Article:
“We conceded that goal with a deflection and then let go psychologically,” Allegri said. “We should’ve reacted and defended with nails and teeth, but this is another step we have to take in [the] future to learn from this and mature. Even if Real Madrid had a very good second half and have excellent players who can change the game at any moment, that second goal knocked the wind out of our sails.” That’s a weak response from a man who should have shouldered much of the blame.

Max Allegri has no doubt guided Juventus through a fabulous campaign, and has proven a man who has squeezed the most out of this squad on numerous occasions. He should still remain a top coach among the European landscape as it stands. However, when prospective clubs down the road inspect his full body of work, this blemish should be one they inquire about. In a match that Juventus appeared up to the task, their manager went missing when they needed him the most.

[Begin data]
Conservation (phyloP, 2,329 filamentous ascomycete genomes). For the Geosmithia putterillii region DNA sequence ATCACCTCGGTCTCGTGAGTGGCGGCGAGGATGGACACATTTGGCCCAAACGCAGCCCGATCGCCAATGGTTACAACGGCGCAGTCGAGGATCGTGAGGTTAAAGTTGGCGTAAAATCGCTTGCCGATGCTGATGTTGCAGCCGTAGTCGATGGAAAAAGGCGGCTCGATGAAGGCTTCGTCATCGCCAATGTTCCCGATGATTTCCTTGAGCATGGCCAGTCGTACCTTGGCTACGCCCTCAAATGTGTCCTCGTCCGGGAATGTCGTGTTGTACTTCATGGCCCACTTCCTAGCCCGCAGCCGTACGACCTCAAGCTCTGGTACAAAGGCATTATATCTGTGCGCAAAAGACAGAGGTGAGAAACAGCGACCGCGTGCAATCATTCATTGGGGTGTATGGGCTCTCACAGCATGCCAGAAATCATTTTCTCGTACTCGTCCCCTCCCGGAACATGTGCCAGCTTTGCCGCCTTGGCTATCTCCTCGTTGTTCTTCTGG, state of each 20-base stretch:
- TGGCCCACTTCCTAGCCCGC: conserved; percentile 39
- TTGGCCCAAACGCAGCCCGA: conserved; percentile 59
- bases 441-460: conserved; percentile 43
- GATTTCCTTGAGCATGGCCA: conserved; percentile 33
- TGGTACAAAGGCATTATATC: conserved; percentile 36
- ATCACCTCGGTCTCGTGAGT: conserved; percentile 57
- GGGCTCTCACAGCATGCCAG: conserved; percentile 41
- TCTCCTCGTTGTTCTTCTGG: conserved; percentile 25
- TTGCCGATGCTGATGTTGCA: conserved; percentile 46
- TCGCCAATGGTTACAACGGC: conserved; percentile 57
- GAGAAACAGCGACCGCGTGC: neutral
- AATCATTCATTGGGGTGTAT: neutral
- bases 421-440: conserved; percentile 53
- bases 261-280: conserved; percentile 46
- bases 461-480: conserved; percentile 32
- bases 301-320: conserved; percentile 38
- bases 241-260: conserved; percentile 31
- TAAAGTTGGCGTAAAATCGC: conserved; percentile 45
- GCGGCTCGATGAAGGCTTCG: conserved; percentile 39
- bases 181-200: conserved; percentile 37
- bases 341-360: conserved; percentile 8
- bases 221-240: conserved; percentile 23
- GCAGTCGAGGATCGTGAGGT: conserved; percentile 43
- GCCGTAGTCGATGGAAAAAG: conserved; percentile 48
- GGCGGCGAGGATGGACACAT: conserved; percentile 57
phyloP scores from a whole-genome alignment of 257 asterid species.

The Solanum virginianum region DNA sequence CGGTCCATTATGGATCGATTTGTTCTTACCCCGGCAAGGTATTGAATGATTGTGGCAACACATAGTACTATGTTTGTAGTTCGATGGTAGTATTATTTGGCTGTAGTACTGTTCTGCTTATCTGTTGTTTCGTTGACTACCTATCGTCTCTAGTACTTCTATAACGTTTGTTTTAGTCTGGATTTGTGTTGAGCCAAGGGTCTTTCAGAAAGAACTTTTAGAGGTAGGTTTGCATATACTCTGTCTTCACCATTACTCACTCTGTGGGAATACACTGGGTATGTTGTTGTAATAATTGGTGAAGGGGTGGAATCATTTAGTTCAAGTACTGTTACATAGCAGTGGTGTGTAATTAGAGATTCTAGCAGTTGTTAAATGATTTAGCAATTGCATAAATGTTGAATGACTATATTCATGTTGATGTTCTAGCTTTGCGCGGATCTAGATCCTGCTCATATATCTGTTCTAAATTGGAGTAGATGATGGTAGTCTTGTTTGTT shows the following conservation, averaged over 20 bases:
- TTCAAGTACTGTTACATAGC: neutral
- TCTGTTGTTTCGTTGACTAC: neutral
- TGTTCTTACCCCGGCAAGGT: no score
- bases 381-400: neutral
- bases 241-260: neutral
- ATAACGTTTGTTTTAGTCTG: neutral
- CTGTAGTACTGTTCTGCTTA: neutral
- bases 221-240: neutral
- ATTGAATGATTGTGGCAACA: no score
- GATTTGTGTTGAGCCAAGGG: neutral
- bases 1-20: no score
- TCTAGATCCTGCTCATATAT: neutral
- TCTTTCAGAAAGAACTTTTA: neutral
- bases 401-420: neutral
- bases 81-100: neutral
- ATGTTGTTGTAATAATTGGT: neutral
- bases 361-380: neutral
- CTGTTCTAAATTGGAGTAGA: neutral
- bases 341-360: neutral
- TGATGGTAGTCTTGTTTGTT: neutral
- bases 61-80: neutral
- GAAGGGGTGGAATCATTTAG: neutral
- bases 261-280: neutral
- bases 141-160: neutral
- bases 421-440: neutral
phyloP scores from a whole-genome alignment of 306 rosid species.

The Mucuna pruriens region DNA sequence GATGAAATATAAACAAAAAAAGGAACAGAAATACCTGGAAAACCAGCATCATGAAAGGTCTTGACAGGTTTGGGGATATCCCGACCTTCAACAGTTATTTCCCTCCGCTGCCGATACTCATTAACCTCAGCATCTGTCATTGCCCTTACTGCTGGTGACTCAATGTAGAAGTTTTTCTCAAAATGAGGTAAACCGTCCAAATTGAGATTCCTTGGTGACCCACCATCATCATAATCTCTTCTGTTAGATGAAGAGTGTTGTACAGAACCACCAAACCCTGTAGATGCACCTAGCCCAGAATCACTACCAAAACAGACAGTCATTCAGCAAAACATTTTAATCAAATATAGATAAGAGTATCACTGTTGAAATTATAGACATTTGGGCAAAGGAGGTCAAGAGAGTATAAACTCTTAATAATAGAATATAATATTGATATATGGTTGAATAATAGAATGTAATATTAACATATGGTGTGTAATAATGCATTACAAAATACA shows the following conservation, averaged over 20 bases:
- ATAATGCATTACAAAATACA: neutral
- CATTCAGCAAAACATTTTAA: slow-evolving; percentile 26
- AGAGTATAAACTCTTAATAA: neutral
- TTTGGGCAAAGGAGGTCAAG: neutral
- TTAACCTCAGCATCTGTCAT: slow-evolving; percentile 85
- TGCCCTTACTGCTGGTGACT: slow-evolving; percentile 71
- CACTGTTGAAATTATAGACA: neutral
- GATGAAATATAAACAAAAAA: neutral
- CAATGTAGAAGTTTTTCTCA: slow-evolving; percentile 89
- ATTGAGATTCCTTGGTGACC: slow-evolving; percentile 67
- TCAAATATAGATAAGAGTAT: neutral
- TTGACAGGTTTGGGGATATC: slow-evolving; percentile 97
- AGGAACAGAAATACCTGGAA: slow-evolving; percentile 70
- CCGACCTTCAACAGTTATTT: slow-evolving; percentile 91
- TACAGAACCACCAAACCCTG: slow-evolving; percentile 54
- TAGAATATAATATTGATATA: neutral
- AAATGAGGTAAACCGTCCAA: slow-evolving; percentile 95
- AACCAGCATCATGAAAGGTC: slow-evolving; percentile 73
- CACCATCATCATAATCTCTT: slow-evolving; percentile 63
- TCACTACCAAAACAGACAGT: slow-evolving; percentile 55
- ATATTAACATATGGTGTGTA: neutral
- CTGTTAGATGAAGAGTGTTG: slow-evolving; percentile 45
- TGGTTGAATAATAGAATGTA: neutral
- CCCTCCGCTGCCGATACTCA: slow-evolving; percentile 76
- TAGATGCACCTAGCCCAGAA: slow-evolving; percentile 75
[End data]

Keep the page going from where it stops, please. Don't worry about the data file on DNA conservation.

Breaking down how Real Madrid-Juventus reached the UCL final

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In a little over three weeks, Real Madrid and Juventus will meet at the Millennium Stadium in Cardiff to decide this season’s UEFA Champions League.

[ MORE: Real reaches third UCL final in four years, moves past Atletico ]

For Real, it could be the club’s third UCL crown in the past four seasons, an astounding feat that hasn’t been met in the Champions League Era. Meanwhile, Juventus will go for its third-ever Champions League/European Cup title, and would be the Italian side’s first since the 1995/96 season.